Like a pro wrestler pounding the mat in feigned pain, Philip Morris, heavyweight champ of the tobacco world, howled and yowled and pointed to a horrible hurt that we couldn't quite see.
Never mind. The departing corporate owners of ABC News felt their pain - just enough to give the corporate owners of Philip Morris everything they'd really set out to achieve. Philip Morris had gone to court not so much to disprove the news media as to defeat a new wave of government reformers and regulators who want to call tobacco a drug and control it with new tough policy.By now you must think you know all about it: that ABC apologized for having reported that the cigarette manufacturer "spikes" its tobacco with nicotine (which the experts say is addictive).
Truth is, that is not what ABC apologized for. The network apologized only for having implied - but never actually stated - in its original "Day One" news magazine report, that when the company adds nicotine back into the tobacco, it gets that nicotine from "outside sources."
Many commentators jumped, or were unsubtly nudged, by Philip Morris' turbo-powered PR machine into thinking the apology was far broader than it was. This happened because ABC's corporate owners, who may well have been anxious to leave no legal threads dangling for their new owners from Disney, allowed Philip Morris to cleverly redefine the game and then gleefully trumpet a victory in the out-of-court settlement of the tobacco company's absurdly oversized $10 billion lawsuit.
So you and the commentators read the full-page newspaper ads - "Apology accepted" - that Philip Morris rushed to buy. Including their bleat about how maligned the tobacco industry is when it is "subject to relentless attacks" including "accusations" about "spiking."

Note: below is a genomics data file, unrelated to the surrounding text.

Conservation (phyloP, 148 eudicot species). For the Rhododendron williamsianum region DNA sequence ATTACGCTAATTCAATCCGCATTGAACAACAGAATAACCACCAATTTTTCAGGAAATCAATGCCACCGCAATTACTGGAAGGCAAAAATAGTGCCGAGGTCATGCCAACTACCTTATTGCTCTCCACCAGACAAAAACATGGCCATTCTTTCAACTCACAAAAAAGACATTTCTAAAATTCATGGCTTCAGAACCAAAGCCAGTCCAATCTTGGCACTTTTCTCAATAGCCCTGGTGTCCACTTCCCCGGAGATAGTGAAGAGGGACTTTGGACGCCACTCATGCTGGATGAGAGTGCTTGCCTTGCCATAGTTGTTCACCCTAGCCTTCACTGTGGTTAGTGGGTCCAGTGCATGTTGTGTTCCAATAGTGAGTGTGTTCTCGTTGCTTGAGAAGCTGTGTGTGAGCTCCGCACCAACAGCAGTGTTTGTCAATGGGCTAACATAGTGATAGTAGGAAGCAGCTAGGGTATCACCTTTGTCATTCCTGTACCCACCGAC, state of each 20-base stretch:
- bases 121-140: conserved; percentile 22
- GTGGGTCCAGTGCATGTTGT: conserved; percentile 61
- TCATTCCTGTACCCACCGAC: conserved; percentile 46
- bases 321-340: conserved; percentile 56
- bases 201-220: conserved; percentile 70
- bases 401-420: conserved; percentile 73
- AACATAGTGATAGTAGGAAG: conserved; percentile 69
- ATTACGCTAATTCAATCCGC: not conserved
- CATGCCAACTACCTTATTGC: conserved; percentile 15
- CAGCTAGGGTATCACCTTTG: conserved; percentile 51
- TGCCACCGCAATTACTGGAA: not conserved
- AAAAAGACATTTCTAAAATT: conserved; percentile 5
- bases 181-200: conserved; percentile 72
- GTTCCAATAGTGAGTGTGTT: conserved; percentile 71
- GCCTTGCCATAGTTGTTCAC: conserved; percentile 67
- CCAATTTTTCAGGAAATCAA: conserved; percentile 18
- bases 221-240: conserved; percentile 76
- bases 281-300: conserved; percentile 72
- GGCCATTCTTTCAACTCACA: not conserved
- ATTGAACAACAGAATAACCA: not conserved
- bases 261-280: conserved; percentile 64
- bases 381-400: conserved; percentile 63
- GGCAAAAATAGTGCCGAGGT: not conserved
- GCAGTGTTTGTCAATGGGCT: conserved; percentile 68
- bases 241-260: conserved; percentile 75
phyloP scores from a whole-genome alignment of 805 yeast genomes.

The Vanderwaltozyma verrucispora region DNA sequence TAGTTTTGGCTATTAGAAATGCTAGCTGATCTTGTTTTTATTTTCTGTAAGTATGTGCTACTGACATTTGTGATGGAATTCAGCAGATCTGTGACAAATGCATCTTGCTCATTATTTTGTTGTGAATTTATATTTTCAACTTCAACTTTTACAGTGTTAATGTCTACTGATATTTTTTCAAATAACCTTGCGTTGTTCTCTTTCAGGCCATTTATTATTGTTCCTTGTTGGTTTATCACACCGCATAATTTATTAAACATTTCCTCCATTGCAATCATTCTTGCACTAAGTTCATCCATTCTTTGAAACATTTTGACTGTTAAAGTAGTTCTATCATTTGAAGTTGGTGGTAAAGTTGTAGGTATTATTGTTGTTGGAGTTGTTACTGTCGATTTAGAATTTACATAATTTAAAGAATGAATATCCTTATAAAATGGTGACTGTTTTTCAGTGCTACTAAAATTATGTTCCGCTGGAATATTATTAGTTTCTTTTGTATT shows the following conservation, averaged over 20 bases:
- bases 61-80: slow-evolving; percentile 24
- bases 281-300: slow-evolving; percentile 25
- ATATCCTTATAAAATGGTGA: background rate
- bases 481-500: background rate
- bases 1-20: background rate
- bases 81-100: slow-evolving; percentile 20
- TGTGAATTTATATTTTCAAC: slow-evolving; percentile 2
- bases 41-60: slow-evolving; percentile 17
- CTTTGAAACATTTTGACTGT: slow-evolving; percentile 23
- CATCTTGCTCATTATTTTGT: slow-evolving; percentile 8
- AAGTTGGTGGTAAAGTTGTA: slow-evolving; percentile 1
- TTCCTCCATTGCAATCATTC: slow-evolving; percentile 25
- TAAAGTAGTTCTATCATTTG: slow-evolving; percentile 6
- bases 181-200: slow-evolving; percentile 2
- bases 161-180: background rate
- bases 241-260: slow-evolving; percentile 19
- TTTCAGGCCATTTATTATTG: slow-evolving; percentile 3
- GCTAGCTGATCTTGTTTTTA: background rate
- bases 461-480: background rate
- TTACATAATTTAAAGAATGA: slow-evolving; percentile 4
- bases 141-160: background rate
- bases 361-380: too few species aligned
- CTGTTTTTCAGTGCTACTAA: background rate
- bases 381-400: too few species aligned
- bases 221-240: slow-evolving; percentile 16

No wonder viewers who saw the apology in this new era of the Wide Wide World of TV Newssport were left wondering if they'd just witnessed the thrill of victory, the agony of defeat or the heartbreak of psoriasis.
Actually, what they'd witnessed was a triumph in the battle to influence public policy - as a tobacco industry giant used TV's mightiest news network as its own power tool for lobbying and PR, too.
Philip Morris knew that the central disclosure of the ABC News report was irrefutable: That during the processing of tobacco, the nicotine disappears; and so the company puts nicotine back into the tobacco used in the cigarettes.
Philip Morris' legal brain trust decided the company should begin complaining about how maligned it was by ABC's implication that the nicotine it puts back into the cigarettes comes from "outside sources."
No doubt millions of smokers who feel addicted to the cigarettes that can be giving them cancer, heart or lung disease will be cheered to know the industry's reconstituted bottom legal line: The nicotine that has hooked them was an inside job, not an outside job.